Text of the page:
[Taxacom] Article 8 compliance
calabar.john at gmail.com
Thu Mar 30 16:59:19 CDT 2017
Perhaps so, but with what I hear about ever more rand projects for
databasing taxonomy still sinks - and this has been going on for a long
time. In the best of all worlds perhaps you are right. Perhaps if all such
ventures were integrated in a hand in hand way perhaps it would make a
difference. Would like to think so. But in reality, not so sure.
On Thu, Mar 30, 2017 at 5:29 PM, Doug Yanega <dyanega at ucr.edu> wrote:
> On 3/30/17 11:41 AM, John Grehan wrote:
>> More like ~$1-2M for initial development, and then something on the order
>> of a few $K per year to maintain, plus occasional small (5-figure) grants
>> to add major new features/etc. as needed/requested by the community.
>> Just a million or so (or much more) here and there for databasing while
>> practice of taxonomy sinks.
>> It seems you are using the term "databasing" here as if it were an
> enterprise divorced from taxonomy, and maybe even trivializing any efforts
> to maintain a database regardless of its utility. Maybe you're not implying
> that, but in case you are...
> An authoritative database containing all published names for all species
> (plus citations of authorship, year, type specimen, type locality) is not a
> trivial endeavor, and would arguably be the biggest boon to taxonomy since
> Linnaeus. Such a resource would do more to PREVENT taxonomy from sinking
> than just about anything I can think of, because the difficulty of finding
> and retrieving all of this information is presently a monumental challenge,
> and one of the exact things that most profoundly discourages people from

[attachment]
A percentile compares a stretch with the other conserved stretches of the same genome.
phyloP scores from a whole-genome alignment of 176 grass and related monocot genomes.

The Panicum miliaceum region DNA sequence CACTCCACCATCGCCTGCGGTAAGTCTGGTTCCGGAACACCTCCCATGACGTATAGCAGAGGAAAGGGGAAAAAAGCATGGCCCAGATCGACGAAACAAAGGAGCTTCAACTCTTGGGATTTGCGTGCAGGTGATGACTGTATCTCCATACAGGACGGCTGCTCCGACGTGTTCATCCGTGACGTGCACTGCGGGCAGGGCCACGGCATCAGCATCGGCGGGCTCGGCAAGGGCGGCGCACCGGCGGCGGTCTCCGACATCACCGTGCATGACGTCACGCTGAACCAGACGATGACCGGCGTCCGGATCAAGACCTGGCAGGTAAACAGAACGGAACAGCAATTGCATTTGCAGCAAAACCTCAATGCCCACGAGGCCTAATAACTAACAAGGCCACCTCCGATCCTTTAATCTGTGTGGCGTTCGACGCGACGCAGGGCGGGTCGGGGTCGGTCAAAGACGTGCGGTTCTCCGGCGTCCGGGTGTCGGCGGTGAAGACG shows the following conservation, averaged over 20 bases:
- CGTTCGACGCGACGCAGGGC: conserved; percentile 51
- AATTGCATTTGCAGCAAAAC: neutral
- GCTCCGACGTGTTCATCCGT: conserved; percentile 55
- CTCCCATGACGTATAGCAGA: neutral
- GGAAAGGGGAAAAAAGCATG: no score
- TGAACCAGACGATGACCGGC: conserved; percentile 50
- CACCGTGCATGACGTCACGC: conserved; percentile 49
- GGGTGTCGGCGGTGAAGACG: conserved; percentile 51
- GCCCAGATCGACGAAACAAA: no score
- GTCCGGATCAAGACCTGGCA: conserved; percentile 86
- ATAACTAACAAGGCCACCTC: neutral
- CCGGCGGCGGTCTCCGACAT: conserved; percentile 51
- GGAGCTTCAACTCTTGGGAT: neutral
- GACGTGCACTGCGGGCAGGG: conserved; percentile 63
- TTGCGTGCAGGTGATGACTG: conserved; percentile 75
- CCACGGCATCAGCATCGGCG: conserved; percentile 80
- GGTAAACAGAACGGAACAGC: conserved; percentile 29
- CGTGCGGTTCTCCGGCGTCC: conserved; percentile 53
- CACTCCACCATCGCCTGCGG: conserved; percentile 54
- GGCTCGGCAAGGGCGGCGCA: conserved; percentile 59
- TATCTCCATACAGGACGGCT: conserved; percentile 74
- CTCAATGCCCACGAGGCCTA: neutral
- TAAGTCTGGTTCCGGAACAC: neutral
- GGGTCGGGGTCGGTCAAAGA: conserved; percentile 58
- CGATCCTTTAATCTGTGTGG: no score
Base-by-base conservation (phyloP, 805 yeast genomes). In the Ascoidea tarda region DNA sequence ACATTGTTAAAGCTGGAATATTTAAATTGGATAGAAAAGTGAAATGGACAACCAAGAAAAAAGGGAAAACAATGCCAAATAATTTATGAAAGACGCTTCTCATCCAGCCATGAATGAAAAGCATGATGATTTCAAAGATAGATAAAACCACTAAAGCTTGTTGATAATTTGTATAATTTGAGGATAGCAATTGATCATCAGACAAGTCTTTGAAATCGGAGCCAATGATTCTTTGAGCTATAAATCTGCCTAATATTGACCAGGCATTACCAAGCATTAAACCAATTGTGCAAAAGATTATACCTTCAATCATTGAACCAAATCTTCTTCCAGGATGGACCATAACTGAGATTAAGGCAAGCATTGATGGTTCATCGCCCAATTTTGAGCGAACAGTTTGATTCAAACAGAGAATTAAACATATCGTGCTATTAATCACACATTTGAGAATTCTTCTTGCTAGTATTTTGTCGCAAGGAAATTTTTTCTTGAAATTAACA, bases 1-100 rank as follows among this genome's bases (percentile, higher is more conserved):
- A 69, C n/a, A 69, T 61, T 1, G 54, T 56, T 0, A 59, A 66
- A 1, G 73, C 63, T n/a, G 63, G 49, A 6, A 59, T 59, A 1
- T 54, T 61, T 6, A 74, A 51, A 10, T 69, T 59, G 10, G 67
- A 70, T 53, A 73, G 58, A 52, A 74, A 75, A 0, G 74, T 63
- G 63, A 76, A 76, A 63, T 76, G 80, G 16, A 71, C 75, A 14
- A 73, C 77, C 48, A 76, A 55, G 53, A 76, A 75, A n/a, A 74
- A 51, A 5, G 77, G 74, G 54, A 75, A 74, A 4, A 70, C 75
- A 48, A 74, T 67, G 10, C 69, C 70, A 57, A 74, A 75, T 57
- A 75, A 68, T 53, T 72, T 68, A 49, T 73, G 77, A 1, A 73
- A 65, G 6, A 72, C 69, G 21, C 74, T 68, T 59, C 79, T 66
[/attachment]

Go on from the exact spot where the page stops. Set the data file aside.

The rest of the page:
> entering the field of taxonomy.
> If you intend to do a proper taxonomic revision on any group of organisms,
> then you NEED to know exactly how many names there are that have been used
> for that group, who published them, when, and where all of those type
> specimens are - if you don't know all of that, with absolute confidence,
> then the results of your revision are going to be equally lacking in
> confidence. There are very, very few groups of organisms for which all of
> this essential taxonomic groundwork has been compiled into a single
> universally-accessible resource, and that makes taxonomy a right royal pain
> to choose as a career path.
> Expecting taxonomists to devote years of their lives to doing *literature
> searches* (before they can even *begin* a revision!) is one of the reasons
> the practice of taxonomy is sinking, and we should be spending MORE money
> on databasing when those databases help ensure that taxonomists do NOT have
> to go through that sort of ordeal any more. It's not fair to make every
> generation of taxonomists re-invent the wheel this way.
> If what you're bemoaning is that you feel like every nickel for databasing
> is a nickel less for revisionary taxonomy, that's a POLITICAL argument
> about how science is funded, and that's a very different proverbial kettle
> of fish, and fraught with contention and subjectivity. If you dump all of
> science into one big funding pool and ask people to fight to justify their
> slice of the pie, it gets real ugly, real fast. Even if you just treat
> taxonomy as a zero-sum game, you're going to get people at each other's
> throats over how much to allocate to nomenclatural resources, gene
> sequencing, paleontology, revisionary taxonomy, collections improvement,
> and so forth. I don't think we want to go there. ALL of these things are
> integral to the practice of taxonomy and they are ALL worthy of support.
> Doug Yanega Dept. of Entomology Entomology Research Museum
> Univ. of California, Riverside, CA 92521-0314 skype: dyanega
> phone: (951) 827-4315 (disclaimer: opinions are mine, not UCR's)
> "There are some enterprises in which a careful disorderliness
> is the true method" - Herman Melville, Moby Dick, Chap. 82
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